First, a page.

Obesity bias among health and non-health students attending an Australian university and their perceived obesity education

Robinson, Emma L., Ball, Lauren E. and Leveritt, Michael D. (2014) Obesity bias among health and non-health students attending an Australian university and their perceived obesity education. Journal of Nutrition Education and Behavior, 46 5: 390-395. doi:10.1016/j.jneb.2013.12.003

Attached Files (Some files may be inaccessible until you login with your UQ eSpace credentials)
Name Description MIMEType Size Downloads

Author Robinson, Emma L.
Ball, Lauren E.
Leveritt, Michael D.
Title Obesity bias among health and non-health students attending an Australian university and their perceived obesity education
Journal name Journal of Nutrition Education and Behavior   Check publisher's open access policy
ISSN 1499-4046
1878-2620
Publication date 2014-01-01
Year available 2014
Sub-type Article (original research)
DOI 10.1016/j.jneb.2013.12.003
Open Access Status
Volume 46
Issue 5
Start page 390
End page 395
Total pages 6
Place of publication New York, NY, United States
Publisher Elsevier
Language eng
Formatted abstract
Objective This study compared the level of prejudice against obese individuals (obesity bias) among final-year health and non-health students, and associated obesity education.

Methods Cross-sectional online survey of 479 final-year students (292 health and 187 non-health) from Griffith University, Australia. Implicit and explicit obesity bias was measured using validated tools, and perceived obesity education ranked from “none” to “excellent.” Data were analyzed quantitatively using analysis of variance and independent sample t tests. Statistical significance was set at P < .05.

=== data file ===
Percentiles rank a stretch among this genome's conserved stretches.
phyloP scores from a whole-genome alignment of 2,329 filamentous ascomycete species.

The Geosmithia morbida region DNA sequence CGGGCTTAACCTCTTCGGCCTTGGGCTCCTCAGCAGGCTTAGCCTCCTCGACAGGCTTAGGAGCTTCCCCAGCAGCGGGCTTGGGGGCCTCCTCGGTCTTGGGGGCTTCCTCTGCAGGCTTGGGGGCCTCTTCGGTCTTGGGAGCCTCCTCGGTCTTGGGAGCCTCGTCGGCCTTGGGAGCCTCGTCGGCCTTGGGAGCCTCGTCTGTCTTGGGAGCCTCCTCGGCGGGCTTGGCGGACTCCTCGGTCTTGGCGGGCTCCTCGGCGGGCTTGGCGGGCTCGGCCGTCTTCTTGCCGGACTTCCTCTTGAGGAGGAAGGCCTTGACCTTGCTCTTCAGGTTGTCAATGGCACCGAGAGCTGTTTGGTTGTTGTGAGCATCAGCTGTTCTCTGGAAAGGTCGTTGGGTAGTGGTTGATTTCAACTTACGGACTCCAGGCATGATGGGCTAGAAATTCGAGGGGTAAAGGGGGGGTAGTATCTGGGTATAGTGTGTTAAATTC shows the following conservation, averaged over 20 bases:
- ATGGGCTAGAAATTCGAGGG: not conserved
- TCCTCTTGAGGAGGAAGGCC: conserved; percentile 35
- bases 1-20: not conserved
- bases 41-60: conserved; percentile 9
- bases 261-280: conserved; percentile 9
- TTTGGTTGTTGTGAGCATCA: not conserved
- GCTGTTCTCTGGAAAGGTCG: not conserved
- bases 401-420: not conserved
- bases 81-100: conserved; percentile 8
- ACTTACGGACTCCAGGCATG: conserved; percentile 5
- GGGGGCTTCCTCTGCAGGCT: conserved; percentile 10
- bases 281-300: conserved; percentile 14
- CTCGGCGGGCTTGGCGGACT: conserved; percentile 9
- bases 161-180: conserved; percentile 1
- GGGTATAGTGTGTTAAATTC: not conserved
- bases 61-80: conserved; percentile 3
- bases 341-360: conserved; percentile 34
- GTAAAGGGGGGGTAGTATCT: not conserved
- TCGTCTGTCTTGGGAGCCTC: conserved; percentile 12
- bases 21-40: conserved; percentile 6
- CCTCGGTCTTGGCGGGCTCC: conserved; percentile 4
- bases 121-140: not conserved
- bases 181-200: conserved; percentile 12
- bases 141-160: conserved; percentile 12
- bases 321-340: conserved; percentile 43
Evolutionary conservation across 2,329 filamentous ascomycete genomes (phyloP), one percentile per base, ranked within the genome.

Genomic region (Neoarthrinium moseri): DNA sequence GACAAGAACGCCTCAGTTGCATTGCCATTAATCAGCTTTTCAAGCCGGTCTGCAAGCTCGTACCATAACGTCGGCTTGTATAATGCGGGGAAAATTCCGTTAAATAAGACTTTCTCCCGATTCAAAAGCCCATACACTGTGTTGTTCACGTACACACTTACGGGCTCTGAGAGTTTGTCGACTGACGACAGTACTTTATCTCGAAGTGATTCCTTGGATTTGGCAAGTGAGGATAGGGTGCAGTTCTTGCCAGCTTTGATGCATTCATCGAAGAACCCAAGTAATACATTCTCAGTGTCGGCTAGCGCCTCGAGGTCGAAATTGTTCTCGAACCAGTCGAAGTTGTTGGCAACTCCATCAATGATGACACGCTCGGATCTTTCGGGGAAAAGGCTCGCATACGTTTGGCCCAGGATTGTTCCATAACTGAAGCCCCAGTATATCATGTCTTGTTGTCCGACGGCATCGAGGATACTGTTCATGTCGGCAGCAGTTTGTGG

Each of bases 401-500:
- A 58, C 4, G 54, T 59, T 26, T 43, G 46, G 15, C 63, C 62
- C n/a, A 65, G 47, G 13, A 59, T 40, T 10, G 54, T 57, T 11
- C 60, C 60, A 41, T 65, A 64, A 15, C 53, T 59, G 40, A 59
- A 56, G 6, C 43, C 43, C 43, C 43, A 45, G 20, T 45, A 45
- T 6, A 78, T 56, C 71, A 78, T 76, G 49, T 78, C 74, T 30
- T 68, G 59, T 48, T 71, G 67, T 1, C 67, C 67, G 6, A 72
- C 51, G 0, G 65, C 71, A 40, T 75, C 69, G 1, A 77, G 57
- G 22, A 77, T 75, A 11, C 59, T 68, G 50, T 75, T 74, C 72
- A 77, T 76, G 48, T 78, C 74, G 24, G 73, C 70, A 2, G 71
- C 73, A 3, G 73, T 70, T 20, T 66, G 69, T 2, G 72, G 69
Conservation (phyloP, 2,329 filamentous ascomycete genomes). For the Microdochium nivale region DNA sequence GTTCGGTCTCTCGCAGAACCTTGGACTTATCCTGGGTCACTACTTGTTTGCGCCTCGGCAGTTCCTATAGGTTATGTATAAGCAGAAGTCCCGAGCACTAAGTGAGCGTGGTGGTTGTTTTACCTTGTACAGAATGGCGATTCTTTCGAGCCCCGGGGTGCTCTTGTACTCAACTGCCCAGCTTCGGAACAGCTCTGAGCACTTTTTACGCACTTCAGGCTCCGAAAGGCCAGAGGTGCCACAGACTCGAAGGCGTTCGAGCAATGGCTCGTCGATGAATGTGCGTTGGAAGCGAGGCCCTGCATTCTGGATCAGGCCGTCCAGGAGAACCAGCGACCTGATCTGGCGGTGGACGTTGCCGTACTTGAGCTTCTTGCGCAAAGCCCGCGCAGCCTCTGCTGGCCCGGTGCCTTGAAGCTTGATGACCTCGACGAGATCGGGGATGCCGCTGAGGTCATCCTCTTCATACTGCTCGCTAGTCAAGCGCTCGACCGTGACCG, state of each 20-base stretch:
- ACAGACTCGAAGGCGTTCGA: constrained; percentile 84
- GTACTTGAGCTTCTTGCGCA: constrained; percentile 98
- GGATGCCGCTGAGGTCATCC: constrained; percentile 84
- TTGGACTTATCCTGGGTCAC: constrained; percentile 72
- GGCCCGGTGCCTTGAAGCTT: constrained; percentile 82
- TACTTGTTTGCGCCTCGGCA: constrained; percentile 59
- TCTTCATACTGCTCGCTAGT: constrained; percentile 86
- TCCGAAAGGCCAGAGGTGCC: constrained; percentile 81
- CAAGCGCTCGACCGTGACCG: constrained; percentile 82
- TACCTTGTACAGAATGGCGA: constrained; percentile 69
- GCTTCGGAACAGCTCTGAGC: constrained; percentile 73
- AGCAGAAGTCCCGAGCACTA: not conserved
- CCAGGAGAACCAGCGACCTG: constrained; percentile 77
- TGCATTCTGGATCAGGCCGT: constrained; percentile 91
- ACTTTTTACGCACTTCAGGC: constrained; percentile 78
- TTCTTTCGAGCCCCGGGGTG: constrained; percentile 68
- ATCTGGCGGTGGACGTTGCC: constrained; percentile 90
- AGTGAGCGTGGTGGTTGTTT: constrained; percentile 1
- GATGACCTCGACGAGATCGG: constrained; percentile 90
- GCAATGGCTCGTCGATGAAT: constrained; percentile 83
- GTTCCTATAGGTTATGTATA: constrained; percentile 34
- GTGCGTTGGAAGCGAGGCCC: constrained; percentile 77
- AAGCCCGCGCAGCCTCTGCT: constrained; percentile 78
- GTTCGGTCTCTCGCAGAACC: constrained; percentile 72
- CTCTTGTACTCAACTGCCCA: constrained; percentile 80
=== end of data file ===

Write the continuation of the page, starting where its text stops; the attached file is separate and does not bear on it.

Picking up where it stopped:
Results Students' mean age was 26.2 ± 7.6 years and body mass index was 23.2 ± 4.7 kg/m2. Health and non-health students exhibited significant levels of obesity bias. Non-health students were more likely to suggest that obese individuals lacked willpower (P = .03). Students' self-reported obesity education varied considerably. Those who reported a higher level of genetics-related obesity education were less likely to believe that obese individuals were “bad” (P = .002) or to show concern about putting on weight (P = .01).

Conclusions and Implications Obesity bias exists in health students in Australia and is similar to non-health students' obesity bias levels. Students' self-reported genetics-related obesity education may be associated with obesity bias. Modifications to existing health curricula should be considered to reduce obesity bias among future health professionals.
Keyword Obesity
Prejudice
Education
University
Health
Q-Index Code C1
Q-Index Status Confirmed Code
Institutional Status UQ

Document type: Journal Article
Sub-type: Article (original research)
Collections: Official 2015 Collection
School of Human Movement and Nutrition Sciences Publications
 
Versions
Version Filter Type
Citation counts: TR Web of Science Citation Count  Cited 6 times in Thomson Reuters Web of Science Article | Citations
Scopus Citation Count Cited 6 times in Scopus Article | Citations
Google Scholar Search Google Scholar
Created: Fri, 07 Feb 2014, 21:47:38 EST by Michael Leveritt on behalf of School of Human Movement and Nutrition Sciences